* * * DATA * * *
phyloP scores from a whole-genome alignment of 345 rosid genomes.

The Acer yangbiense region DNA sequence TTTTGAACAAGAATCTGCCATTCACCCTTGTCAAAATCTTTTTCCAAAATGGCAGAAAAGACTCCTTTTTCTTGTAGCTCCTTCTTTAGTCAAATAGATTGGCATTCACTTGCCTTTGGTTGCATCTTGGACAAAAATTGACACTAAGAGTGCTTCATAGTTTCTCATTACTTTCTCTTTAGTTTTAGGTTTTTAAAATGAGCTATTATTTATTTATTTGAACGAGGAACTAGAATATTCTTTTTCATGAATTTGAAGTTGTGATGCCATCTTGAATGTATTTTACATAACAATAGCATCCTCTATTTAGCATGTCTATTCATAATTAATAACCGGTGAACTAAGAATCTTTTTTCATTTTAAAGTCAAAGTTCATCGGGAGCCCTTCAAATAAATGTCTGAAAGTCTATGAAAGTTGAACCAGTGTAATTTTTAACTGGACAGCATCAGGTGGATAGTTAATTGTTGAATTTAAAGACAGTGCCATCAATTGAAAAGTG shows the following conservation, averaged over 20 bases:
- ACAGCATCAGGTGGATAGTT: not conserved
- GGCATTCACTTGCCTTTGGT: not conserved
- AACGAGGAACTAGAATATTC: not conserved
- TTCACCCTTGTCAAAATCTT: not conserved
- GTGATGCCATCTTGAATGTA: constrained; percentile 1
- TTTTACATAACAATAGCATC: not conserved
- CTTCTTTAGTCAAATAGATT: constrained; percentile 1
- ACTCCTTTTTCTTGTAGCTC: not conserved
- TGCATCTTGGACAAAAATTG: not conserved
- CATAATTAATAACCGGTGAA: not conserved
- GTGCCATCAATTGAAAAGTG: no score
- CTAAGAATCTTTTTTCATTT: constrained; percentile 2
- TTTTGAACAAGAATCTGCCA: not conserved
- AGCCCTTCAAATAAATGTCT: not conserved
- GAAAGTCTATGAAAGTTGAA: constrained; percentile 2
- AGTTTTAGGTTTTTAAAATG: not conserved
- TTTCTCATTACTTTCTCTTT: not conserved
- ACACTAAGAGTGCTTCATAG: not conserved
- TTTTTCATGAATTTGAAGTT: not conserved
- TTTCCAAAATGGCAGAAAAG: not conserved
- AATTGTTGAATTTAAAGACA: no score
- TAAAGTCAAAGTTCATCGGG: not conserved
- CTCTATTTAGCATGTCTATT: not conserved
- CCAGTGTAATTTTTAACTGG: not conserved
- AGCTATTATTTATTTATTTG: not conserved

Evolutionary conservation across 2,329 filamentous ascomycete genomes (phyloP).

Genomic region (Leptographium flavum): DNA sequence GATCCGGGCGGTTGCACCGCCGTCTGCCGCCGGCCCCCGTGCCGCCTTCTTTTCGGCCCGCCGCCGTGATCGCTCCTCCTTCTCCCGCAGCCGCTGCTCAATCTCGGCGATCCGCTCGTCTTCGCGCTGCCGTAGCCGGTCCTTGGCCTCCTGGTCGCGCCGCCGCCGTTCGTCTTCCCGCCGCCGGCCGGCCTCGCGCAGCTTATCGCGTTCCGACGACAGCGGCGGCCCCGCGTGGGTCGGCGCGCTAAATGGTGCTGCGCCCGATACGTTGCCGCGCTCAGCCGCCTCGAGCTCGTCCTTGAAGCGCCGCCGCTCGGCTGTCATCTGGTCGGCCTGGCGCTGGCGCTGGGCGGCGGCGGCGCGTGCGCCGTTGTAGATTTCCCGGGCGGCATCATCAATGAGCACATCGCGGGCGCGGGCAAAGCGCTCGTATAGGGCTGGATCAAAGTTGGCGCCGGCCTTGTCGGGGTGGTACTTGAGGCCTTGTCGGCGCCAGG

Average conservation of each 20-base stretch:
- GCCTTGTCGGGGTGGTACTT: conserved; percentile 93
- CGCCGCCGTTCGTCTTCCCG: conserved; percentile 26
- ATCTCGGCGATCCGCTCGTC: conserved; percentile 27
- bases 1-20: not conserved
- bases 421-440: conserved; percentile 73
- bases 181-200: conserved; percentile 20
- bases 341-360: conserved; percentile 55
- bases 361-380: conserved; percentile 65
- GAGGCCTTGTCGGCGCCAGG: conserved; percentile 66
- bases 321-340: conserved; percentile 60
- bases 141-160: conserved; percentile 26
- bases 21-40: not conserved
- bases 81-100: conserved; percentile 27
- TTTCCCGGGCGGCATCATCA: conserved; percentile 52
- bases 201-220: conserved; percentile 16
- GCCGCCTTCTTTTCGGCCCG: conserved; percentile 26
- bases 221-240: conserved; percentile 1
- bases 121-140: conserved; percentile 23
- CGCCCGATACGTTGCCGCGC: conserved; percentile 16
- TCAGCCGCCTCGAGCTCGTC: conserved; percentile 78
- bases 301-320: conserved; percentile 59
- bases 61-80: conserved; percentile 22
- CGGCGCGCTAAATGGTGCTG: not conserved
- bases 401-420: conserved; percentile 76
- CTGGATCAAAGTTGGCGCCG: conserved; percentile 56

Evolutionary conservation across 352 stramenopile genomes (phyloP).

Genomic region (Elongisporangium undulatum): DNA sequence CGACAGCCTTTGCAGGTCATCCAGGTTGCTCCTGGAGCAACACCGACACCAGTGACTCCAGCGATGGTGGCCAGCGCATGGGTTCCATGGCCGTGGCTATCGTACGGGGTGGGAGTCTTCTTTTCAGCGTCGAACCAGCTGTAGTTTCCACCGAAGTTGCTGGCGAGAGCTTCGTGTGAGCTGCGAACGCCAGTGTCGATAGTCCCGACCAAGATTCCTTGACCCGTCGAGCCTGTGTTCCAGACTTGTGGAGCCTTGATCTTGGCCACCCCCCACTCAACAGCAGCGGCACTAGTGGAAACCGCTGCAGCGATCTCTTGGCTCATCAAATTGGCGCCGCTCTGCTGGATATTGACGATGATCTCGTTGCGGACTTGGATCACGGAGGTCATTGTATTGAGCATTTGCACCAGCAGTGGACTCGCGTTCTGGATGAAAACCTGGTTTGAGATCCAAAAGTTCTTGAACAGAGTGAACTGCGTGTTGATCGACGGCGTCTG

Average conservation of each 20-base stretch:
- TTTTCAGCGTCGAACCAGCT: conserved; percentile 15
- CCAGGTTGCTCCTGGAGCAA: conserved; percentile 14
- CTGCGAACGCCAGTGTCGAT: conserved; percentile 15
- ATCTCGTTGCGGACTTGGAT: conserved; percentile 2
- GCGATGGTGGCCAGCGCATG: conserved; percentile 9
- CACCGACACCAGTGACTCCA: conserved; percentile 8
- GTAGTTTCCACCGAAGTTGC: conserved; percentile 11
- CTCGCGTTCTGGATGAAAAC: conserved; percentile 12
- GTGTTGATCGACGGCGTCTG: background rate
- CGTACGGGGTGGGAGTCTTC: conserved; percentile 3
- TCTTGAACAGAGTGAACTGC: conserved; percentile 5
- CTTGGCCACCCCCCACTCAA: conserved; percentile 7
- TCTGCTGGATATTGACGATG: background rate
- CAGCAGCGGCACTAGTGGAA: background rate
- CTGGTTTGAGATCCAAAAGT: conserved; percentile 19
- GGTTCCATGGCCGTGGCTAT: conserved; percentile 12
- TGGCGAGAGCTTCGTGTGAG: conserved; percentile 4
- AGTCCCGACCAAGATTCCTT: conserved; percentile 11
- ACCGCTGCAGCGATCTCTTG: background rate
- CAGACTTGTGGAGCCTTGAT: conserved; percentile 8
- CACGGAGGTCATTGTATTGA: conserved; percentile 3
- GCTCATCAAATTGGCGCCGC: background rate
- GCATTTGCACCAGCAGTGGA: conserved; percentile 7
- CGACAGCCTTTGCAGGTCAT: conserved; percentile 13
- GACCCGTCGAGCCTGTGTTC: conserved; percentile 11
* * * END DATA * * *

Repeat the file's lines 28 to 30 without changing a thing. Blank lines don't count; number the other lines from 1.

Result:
Evolutionary conservation across 2,329 filamentous ascomycete genomes (phyloP).

Genomic region (Leptographium flavum): DNA sequence GATCCGGGCGGTTGCACCGCCGTCTGCCGCCGGCCCCCGTGCCGCCTTCTTTTCGGCCCGCCGCCGTGATCGCTCCTCCTTCTCCCGCAGCCGCTGCTCAATCTCGGCGATCCGCTCGTCTTCGCGCTGCCGTAGCCGGTCCTTGGCCTCCTGGTCGCGCCGCCGCCGTTCGTCTTCCCGCCGCCGGCCGGCCTCGCGCAGCTTATCGCGTTCCGACGACAGCGGCGGCCCCGCGTGGGTCGGCGCGCTAAATGGTGCTGCGCCCGATACGTTGCCGCGCTCAGCCGCCTCGAGCTCGTCCTTGAAGCGCCGCCGCTCGGCTGTCATCTGGTCGGCCTGGCGCTGGCGCTGGGCGGCGGCGGCGCGTGCGCCGTTGTAGATTTCCCGGGCGGCATCATCAATGAGCACATCGCGGGCGCGGGCAAAGCGCTCGTATAGGGCTGGATCAAAGTTGGCGCCGGCCTTGTCGGGGTGGTACTTGAGGCCTTGTCGGCGCCAGG

Average conservation of each 20-base stretch: